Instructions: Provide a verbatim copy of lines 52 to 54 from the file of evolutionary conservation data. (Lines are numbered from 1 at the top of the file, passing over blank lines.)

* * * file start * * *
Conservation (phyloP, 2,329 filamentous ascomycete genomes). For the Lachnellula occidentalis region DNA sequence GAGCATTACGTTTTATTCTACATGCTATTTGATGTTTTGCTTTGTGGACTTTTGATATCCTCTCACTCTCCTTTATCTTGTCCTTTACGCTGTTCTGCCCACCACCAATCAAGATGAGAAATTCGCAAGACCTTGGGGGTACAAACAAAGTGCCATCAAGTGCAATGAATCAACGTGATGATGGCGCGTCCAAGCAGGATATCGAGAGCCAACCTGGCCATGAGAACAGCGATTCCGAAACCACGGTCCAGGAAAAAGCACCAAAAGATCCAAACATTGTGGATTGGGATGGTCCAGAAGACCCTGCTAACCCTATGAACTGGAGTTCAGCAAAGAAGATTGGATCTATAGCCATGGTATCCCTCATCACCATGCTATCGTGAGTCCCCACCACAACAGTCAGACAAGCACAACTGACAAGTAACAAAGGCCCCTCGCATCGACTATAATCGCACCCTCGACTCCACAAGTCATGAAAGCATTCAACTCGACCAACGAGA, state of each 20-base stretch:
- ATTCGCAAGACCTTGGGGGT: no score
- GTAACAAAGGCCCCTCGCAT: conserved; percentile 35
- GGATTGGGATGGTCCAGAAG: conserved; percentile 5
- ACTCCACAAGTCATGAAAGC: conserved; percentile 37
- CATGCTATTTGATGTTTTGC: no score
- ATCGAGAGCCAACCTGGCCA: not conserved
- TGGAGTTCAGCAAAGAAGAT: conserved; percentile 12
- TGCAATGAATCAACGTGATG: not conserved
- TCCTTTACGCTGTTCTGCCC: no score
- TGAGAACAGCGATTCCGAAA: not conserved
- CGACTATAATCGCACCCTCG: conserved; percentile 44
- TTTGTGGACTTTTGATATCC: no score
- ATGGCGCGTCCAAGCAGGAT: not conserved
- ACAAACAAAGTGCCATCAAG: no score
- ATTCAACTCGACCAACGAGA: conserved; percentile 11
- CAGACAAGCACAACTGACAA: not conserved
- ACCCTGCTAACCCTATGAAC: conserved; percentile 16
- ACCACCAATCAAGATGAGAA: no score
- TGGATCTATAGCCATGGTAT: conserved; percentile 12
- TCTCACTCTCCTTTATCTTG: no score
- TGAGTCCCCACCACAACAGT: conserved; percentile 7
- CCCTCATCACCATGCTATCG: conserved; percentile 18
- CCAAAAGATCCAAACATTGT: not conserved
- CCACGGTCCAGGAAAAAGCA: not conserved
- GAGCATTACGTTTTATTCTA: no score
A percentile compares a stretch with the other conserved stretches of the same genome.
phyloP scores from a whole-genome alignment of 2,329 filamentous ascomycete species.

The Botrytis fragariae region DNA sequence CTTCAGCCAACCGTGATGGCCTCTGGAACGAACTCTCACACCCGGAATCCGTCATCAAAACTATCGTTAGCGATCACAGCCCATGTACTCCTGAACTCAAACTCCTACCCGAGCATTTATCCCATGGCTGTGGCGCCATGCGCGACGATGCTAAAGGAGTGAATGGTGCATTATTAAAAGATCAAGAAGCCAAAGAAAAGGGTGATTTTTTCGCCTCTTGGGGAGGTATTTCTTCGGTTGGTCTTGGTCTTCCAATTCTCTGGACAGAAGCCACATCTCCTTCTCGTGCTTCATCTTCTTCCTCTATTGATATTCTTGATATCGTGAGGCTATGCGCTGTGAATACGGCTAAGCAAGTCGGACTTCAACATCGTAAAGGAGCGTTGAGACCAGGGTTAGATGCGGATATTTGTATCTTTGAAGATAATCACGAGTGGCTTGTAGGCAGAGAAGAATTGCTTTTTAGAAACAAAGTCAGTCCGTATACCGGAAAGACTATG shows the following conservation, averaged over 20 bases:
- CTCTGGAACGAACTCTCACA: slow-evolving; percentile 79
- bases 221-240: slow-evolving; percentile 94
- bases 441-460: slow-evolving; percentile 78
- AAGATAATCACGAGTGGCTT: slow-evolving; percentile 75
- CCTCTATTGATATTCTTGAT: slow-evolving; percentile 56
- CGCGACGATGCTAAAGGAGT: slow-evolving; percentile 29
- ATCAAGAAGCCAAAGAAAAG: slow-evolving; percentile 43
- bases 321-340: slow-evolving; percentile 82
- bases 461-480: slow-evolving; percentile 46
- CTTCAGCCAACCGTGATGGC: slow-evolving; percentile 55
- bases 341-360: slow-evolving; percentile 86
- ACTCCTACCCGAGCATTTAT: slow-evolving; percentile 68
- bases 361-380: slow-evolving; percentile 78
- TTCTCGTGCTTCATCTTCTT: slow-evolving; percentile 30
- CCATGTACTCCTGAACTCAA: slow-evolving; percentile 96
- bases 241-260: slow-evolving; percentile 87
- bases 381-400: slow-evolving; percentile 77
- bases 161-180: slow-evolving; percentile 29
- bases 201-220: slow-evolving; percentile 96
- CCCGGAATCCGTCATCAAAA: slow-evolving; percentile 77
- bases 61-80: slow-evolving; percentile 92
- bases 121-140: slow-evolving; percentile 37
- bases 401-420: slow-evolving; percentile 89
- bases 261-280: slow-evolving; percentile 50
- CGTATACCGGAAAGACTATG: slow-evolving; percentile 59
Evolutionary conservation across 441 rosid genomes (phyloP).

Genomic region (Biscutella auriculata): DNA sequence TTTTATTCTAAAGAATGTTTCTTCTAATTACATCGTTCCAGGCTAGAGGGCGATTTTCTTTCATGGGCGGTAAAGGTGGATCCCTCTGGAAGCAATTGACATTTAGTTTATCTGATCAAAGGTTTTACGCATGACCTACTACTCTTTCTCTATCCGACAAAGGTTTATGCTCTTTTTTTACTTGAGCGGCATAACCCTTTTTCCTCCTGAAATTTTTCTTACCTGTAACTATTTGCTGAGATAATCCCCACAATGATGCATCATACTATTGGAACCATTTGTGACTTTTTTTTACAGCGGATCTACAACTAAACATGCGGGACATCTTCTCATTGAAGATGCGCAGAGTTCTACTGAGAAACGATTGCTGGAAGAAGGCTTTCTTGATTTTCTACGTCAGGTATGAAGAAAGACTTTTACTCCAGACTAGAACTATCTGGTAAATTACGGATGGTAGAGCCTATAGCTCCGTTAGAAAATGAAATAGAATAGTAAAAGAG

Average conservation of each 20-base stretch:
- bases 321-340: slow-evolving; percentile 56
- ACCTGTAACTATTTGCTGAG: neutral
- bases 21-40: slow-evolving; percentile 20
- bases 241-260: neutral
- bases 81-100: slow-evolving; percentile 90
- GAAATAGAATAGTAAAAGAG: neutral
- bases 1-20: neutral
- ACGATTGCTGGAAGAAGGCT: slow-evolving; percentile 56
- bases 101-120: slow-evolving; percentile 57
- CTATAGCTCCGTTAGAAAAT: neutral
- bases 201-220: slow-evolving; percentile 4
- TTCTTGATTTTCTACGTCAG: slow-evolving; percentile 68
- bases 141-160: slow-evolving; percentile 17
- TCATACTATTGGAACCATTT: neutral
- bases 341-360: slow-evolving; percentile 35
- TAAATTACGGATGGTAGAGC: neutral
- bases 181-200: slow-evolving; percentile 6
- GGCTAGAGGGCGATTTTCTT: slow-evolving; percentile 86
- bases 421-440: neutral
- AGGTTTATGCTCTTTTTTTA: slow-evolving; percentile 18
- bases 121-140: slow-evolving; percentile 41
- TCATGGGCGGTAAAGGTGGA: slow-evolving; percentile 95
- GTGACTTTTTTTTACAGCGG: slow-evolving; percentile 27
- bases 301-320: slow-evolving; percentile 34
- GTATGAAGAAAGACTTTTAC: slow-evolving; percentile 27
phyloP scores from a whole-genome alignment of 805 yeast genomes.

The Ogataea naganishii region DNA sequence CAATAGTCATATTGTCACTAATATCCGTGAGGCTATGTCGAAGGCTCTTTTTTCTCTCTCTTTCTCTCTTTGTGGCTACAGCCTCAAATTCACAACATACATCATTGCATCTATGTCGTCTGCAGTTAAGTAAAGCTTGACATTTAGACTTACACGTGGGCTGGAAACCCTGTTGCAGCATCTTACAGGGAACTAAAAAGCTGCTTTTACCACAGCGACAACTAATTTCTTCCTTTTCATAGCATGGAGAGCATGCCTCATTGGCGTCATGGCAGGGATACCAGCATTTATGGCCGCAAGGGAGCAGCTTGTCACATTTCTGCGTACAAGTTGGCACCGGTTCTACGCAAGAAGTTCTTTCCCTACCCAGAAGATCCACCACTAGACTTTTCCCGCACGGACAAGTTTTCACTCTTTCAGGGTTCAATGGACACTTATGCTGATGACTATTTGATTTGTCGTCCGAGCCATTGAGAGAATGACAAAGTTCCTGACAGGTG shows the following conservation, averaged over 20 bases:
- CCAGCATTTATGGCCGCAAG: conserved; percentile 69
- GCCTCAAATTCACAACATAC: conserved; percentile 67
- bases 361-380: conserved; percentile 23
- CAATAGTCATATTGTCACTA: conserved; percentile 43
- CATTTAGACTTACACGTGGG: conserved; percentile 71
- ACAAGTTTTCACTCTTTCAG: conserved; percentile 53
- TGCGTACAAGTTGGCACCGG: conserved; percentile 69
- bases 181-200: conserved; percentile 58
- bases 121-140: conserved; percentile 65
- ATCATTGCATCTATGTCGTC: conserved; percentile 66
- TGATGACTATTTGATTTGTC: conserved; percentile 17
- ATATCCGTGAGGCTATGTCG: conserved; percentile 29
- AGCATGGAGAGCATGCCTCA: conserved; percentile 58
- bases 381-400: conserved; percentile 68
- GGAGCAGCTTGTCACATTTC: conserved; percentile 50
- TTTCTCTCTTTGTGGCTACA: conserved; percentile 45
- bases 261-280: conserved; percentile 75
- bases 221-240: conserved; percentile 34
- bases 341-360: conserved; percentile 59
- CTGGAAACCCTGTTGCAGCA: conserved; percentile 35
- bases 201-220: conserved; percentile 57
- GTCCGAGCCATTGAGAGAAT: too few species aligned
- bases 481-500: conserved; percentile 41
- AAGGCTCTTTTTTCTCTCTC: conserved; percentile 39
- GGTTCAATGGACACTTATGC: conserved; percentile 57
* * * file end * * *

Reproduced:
- bases 401-420: slow-evolving; percentile 89
- bases 261-280: slow-evolving; percentile 50
- CGTATACCGGAAAGACTATG: slow-evolving; percentile 59